Wolff Bowden grew up in a house on concrete stilts, fifteen feet above a Florida swamp. Summer nights brought symphonies of alligators, owls and frogs. But in Wolff’s recurring dream, it was always winter, and he walked out among the cypresses to sit by a blazing fire where he would sing to a strange collection of forest beings he called The Winterlings.
Amanda Birdsall was working on a doctorate in psychology, halfway through an Adult Psychopathology class, when she looked down at her notebook. Instead of transcribing the lecture, she had completely filled the margins with song lyrics. She stood up, walked out of class, grabbed her guitar and drove to Canada where she worked on organic farms in exchange for food and tiny rooms where she wrote songs by candlelight.
Since childhood, Wolff had been painting his dreams of otherworldly beings, skeletons on bicycles and winged women. He painted secretly from grade school to college, shot some slides, and was named Artist of the Millennium by ARTEXPO MIAMI. At the show, Wolff sold his first painting to baseball legend Andre Dawson for $5,000. After that, he traveled the country making and selling art. The art sales bought Wolff time to write. He published two books of poetry, including thirty-six poems that appeared in literary magazines. But for Wolff, something was still missing. A deep wish remained unfulfilled. He had turned paint into money into time into poetry, but like an alchemist who had turned steel to silver, he knew there was another step. How could he turn bright canvases and poetry to music? He needed a way to paint the wind itself, to extract color from silence and distill it into song. But he had never learned an instrument. He couldn’t play a single chord.
Meanwhile, Amanda roamed. Camping in the Rocky Mountains of Montana, bagging dried fruit in a Canadian nut factory, and cultivating collards in North Carolina gradually led her south to Florida, where she fought for abused children as a social worker. But the job was heartrending, so she left to clean houses for a year until exhaustion and the cost of rent drove her into the air-conditioned corporate world. Her guitar went under the bed in the coffin of its case, and like any good ghost, it haunted her.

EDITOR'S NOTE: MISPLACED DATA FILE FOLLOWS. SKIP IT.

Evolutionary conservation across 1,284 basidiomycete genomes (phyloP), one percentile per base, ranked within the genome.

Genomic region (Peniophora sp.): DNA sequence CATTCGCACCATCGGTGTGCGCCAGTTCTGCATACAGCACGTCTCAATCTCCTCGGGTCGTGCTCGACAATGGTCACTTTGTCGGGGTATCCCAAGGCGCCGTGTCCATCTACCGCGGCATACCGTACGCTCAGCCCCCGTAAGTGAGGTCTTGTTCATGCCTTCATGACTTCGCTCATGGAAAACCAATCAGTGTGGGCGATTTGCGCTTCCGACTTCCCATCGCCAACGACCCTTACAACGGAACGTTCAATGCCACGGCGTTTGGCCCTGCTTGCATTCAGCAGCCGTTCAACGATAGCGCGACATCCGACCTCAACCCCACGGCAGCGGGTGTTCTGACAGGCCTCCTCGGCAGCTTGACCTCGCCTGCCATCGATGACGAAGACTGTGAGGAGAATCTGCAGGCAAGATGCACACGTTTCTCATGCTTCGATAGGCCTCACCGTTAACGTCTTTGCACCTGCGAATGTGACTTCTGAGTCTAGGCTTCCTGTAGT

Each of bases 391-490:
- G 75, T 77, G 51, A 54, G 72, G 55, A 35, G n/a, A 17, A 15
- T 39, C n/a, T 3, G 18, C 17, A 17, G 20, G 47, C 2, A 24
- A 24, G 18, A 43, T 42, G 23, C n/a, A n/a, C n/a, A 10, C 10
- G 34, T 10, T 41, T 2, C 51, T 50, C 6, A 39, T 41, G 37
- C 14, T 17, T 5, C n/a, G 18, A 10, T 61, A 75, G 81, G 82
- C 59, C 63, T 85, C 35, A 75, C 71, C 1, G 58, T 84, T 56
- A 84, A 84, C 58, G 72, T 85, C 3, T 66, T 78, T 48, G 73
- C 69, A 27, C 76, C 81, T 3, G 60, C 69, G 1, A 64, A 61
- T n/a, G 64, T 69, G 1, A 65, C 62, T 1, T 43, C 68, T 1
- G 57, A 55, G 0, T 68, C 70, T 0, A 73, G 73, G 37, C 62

Wolff and Amanda met one night at a party where a Buddhist ritual had just taken place in a backyard fire pit. The ritual consisted of writing, on small slips of paper, wishes that would burn in the flames so their smoke might lift them into the wind and make them real. Wolff burned his wish and Amanda arrived an hour later. She was the muse and the music he had been waiting for, and his life as an artist re-awakened her desire for a creative life.
Wolff and Amanda sold their cars on Ebay, bought a banged-up van from a motorcycle shop, and drove to Oregon where they knew no one. They rented a small apartment next to a large forest and wrote the songs for their first album: On The Night You Were Born. This album, released under the name of The Orphan Trains, supported a second trip to Oregon where Amanda and Wolff
slipped into a blue cocoon, wrote their new album, THE ANIMAL GROOM, and became The Winterlings.
THE ANIMAL GROOM has been received with great acclaim by music publications such as PASTE and Black Book. The album has been played at over 80 stations and hit #6 on the Roots Music Report’s Folk Chart. NO DEPRESSION recently featured a review of the album.
While touring to support THE ANIMAL GROOM, The Winterlings have played the CMJ Music festival in Manhattan and the Northwest Folklife Festival in Seattle. Expanding from a duo to a trio, The Winterlings are working with a drummer and booking a spring/summer 2012 Northwest Tour.